The deep recession likely made most employees happy to have a job and the pay and benefits that come with one. The turbulence around health reform has undoubtedly affected perspectives on health benefits. The annual Study of Employee Benefit Trends from MetLife provides a window into both employer and employee views on employee benefits. (MetLife Survey) The Study is based on interviews with over 1500 companies of all sizes and over 1300 employees. As the Study notes, the backdrop is a steep recession which lessened values of retirement plans like 401(k)s and heightened employers’ need to maintain productivity and cost controls.
Most employers appear to have retained their benefit programs and most employees continued to participate as they had before the recession. Employers, however, now view cost control as more important than employee retention as a benefit objective, a change from previous years. Employers believe that wellness programs, financial guidance services and other benefits can help improve productivity. Employees continue to be very concerned about their financial situation and are receptive to, even desirous of, assistance from their employer. Employers appear willing to take more actions to encourage employees to prepare for retirement and to otherwise keep their finances in good shape.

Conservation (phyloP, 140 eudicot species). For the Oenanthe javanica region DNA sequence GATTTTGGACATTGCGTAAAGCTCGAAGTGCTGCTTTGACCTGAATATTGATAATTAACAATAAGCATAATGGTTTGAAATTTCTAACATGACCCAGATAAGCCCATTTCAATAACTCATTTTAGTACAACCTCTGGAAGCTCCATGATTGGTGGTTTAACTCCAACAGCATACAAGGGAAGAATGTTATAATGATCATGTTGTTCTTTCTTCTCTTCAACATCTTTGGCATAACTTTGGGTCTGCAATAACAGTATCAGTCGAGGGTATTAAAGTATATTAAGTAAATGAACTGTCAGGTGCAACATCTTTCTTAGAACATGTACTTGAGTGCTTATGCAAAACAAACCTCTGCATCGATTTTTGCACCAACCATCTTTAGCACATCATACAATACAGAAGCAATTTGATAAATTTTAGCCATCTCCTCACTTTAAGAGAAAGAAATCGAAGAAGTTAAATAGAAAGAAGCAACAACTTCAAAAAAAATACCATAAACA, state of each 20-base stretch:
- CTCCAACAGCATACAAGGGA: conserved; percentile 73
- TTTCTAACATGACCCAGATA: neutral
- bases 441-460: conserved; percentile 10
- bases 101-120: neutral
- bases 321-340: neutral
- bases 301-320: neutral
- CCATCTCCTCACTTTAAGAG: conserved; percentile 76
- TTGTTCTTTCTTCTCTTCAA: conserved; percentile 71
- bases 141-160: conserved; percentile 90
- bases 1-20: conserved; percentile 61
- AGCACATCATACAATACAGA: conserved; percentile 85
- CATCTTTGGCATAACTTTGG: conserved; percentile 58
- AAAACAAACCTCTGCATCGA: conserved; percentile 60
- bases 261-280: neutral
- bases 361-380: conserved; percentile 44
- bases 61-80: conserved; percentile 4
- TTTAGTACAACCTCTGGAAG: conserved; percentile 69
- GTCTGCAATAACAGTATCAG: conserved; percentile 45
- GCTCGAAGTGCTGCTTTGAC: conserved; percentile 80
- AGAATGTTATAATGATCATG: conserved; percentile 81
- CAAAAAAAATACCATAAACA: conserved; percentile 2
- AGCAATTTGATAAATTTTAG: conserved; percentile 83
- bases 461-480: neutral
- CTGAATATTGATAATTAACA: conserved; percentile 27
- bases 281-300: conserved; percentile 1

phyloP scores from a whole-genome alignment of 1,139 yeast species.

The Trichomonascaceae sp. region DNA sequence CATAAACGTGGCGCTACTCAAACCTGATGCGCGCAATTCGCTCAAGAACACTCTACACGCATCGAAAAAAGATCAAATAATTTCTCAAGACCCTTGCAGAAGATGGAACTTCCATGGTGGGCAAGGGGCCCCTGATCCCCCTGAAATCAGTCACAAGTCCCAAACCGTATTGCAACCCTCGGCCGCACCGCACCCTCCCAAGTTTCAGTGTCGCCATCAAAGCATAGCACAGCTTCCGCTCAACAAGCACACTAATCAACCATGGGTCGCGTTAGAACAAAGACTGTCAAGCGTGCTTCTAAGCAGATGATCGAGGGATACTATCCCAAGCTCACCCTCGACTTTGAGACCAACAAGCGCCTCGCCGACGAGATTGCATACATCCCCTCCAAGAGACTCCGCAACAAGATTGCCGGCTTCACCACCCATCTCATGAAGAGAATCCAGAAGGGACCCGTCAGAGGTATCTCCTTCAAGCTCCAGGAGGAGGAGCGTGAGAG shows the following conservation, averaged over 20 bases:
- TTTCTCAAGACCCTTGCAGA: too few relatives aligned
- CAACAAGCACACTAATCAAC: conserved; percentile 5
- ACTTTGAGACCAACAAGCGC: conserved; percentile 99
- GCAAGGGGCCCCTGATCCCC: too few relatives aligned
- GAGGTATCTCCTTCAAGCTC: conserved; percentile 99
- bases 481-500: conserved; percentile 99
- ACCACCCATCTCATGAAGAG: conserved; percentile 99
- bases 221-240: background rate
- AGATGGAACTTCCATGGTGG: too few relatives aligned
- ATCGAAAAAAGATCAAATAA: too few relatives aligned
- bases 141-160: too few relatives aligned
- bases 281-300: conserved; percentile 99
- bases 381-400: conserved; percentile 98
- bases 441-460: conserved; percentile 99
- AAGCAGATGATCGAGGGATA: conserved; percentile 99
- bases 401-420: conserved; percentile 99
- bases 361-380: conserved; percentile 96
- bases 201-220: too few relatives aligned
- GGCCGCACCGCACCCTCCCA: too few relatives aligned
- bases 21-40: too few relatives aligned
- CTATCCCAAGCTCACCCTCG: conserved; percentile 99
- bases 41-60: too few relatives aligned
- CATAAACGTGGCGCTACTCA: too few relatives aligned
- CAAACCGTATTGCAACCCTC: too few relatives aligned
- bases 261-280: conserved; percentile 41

Employees are planning to delay retirement because of their financial concerns, but have not cut back on participation in benefit plans because of those concerns. They value benefits, and appear to accept that they will likely be paying more of the cost of those benefits. Workers also have a high interest in wellness programs and believe they will be beneficial. The Study was done before the health act passed, and the changes in workplace health benefits resulting, intentionally or otherwise, from the law, will not be apparent for some time. Many employees are likely to find themselves bearing more of the cost of a lower value health plan, which will likely stir some unhappiness.